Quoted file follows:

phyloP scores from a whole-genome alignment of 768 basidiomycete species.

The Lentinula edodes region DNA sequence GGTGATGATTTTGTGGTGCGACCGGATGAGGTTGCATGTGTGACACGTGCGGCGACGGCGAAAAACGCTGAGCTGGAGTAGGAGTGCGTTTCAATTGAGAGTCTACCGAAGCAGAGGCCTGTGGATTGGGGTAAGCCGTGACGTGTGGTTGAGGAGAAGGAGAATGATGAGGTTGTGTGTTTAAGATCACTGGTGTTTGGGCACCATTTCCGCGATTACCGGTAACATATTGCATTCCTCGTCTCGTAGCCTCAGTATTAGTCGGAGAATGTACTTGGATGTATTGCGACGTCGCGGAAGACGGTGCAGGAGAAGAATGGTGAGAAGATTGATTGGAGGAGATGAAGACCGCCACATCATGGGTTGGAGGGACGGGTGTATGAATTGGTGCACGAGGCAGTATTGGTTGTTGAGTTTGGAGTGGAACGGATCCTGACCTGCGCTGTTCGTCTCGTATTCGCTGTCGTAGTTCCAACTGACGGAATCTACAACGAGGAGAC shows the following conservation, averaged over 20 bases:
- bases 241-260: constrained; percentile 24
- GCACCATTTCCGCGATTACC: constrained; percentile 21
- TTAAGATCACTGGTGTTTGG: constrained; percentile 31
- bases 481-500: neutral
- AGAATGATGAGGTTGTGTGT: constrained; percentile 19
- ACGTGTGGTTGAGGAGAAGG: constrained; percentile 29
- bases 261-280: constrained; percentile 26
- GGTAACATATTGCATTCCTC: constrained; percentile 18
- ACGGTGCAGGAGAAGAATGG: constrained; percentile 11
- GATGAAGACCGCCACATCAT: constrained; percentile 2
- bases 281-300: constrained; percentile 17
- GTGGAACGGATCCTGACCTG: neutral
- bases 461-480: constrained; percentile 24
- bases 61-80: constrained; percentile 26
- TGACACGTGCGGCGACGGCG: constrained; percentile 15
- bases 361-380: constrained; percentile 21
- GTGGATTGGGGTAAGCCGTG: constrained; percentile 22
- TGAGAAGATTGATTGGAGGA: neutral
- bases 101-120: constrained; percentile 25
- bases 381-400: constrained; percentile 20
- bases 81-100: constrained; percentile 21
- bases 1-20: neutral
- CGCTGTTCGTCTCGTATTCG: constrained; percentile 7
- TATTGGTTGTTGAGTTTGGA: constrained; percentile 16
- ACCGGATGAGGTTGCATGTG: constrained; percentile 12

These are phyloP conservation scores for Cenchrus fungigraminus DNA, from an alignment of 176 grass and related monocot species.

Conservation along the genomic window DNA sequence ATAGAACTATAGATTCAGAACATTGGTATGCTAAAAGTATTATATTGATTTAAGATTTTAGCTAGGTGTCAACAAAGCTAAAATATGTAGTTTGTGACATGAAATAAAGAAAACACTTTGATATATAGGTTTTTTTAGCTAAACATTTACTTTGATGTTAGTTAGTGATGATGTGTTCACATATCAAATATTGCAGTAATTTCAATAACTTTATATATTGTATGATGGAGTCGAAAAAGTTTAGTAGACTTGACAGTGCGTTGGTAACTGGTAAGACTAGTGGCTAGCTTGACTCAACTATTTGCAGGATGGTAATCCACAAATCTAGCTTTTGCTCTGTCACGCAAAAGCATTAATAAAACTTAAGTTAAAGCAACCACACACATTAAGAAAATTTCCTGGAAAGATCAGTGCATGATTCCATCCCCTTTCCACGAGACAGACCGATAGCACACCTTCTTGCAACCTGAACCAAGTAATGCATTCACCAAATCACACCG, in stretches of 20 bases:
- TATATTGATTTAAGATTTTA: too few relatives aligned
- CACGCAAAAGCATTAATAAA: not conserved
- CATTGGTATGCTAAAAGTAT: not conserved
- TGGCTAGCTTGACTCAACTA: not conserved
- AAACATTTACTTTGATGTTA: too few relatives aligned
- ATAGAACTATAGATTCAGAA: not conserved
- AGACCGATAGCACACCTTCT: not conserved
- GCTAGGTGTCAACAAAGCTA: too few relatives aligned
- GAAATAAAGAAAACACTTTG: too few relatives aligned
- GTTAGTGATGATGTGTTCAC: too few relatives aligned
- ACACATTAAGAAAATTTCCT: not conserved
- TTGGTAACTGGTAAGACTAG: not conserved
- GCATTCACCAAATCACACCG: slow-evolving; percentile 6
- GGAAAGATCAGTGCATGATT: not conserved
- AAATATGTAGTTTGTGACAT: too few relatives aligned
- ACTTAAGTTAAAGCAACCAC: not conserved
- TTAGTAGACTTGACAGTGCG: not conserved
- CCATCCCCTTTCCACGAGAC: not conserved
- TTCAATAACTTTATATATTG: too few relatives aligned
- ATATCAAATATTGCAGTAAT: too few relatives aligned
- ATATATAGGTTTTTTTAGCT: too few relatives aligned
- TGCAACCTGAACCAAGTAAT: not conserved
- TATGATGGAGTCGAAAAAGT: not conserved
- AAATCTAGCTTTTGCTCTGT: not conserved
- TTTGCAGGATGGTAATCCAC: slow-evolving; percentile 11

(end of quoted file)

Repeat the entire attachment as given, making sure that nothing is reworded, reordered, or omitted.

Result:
phyloP scores from a whole-genome alignment of 768 basidiomycete species.

The Lentinula edodes region DNA sequence GGTGATGATTTTGTGGTGCGACCGGATGAGGTTGCATGTGTGACACGTGCGGCGACGGCGAAAAACGCTGAGCTGGAGTAGGAGTGCGTTTCAATTGAGAGTCTACCGAAGCAGAGGCCTGTGGATTGGGGTAAGCCGTGACGTGTGGTTGAGGAGAAGGAGAATGATGAGGTTGTGTGTTTAAGATCACTGGTGTTTGGGCACCATTTCCGCGATTACCGGTAACATATTGCATTCCTCGTCTCGTAGCCTCAGTATTAGTCGGAGAATGTACTTGGATGTATTGCGACGTCGCGGAAGACGGTGCAGGAGAAGAATGGTGAGAAGATTGATTGGAGGAGATGAAGACCGCCACATCATGGGTTGGAGGGACGGGTGTATGAATTGGTGCACGAGGCAGTATTGGTTGTTGAGTTTGGAGTGGAACGGATCCTGACCTGCGCTGTTCGTCTCGTATTCGCTGTCGTAGTTCCAACTGACGGAATCTACAACGAGGAGAC shows the following conservation, averaged over 20 bases:
- bases 241-260: constrained; percentile 24
- GCACCATTTCCGCGATTACC: constrained; percentile 21
- TTAAGATCACTGGTGTTTGG: constrained; percentile 31
- bases 481-500: neutral
- AGAATGATGAGGTTGTGTGT: constrained; percentile 19
- ACGTGTGGTTGAGGAGAAGG: constrained; percentile 29
- bases 261-280: constrained; percentile 26
- GGTAACATATTGCATTCCTC: constrained; percentile 18
- ACGGTGCAGGAGAAGAATGG: constrained; percentile 11
- GATGAAGACCGCCACATCAT: constrained; percentile 2
- bases 281-300: constrained; percentile 17
- GTGGAACGGATCCTGACCTG: neutral
- bases 461-480: constrained; percentile 24
- bases 61-80: constrained; percentile 26
- TGACACGTGCGGCGACGGCG: constrained; percentile 15
- bases 361-380: constrained; percentile 21
- GTGGATTGGGGTAAGCCGTG: constrained; percentile 22
- TGAGAAGATTGATTGGAGGA: neutral
- bases 101-120: constrained; percentile 25
- bases 381-400: constrained; percentile 20
- bases 81-100: constrained; percentile 21
- bases 1-20: neutral
- CGCTGTTCGTCTCGTATTCG: constrained; percentile 7
- TATTGGTTGTTGAGTTTGGA: constrained; percentile 16
- ACCGGATGAGGTTGCATGTG: constrained; percentile 12

These are phyloP conservation scores for Cenchrus fungigraminus DNA, from an alignment of 176 grass and related monocot species.

Conservation along the genomic window DNA sequence ATAGAACTATAGATTCAGAACATTGGTATGCTAAAAGTATTATATTGATTTAAGATTTTAGCTAGGTGTCAACAAAGCTAAAATATGTAGTTTGTGACATGAAATAAAGAAAACACTTTGATATATAGGTTTTTTTAGCTAAACATTTACTTTGATGTTAGTTAGTGATGATGTGTTCACATATCAAATATTGCAGTAATTTCAATAACTTTATATATTGTATGATGGAGTCGAAAAAGTTTAGTAGACTTGACAGTGCGTTGGTAACTGGTAAGACTAGTGGCTAGCTTGACTCAACTATTTGCAGGATGGTAATCCACAAATCTAGCTTTTGCTCTGTCACGCAAAAGCATTAATAAAACTTAAGTTAAAGCAACCACACACATTAAGAAAATTTCCTGGAAAGATCAGTGCATGATTCCATCCCCTTTCCACGAGACAGACCGATAGCACACCTTCTTGCAACCTGAACCAAGTAATGCATTCACCAAATCACACCG, in stretches of 20 bases:
- TATATTGATTTAAGATTTTA: too few relatives aligned
- CACGCAAAAGCATTAATAAA: not conserved
- CATTGGTATGCTAAAAGTAT: not conserved
- TGGCTAGCTTGACTCAACTA: not conserved
- AAACATTTACTTTGATGTTA: too few relatives aligned
- ATAGAACTATAGATTCAGAA: not conserved
- AGACCGATAGCACACCTTCT: not conserved
- GCTAGGTGTCAACAAAGCTA: too few relatives aligned
- GAAATAAAGAAAACACTTTG: too few relatives aligned
- GTTAGTGATGATGTGTTCAC: too few relatives aligned
- ACACATTAAGAAAATTTCCT: not conserved
- TTGGTAACTGGTAAGACTAG: not conserved
- GCATTCACCAAATCACACCG: slow-evolving; percentile 6
- GGAAAGATCAGTGCATGATT: not conserved
- AAATATGTAGTTTGTGACAT: too few relatives aligned
- ACTTAAGTTAAAGCAACCAC: not conserved
- TTAGTAGACTTGACAGTGCG: not conserved
- CCATCCCCTTTCCACGAGAC: not conserved
- TTCAATAACTTTATATATTG: too few relatives aligned
- ATATCAAATATTGCAGTAAT: too few relatives aligned
- ATATATAGGTTTTTTTAGCT: too few relatives aligned
- TGCAACCTGAACCAAGTAAT: not conserved
- TATGATGGAGTCGAAAAAGT: not conserved
- AAATCTAGCTTTTGCTCTGT: not conserved
- TTTGCAGGATGGTAATCCAC: slow-evolving; percentile 11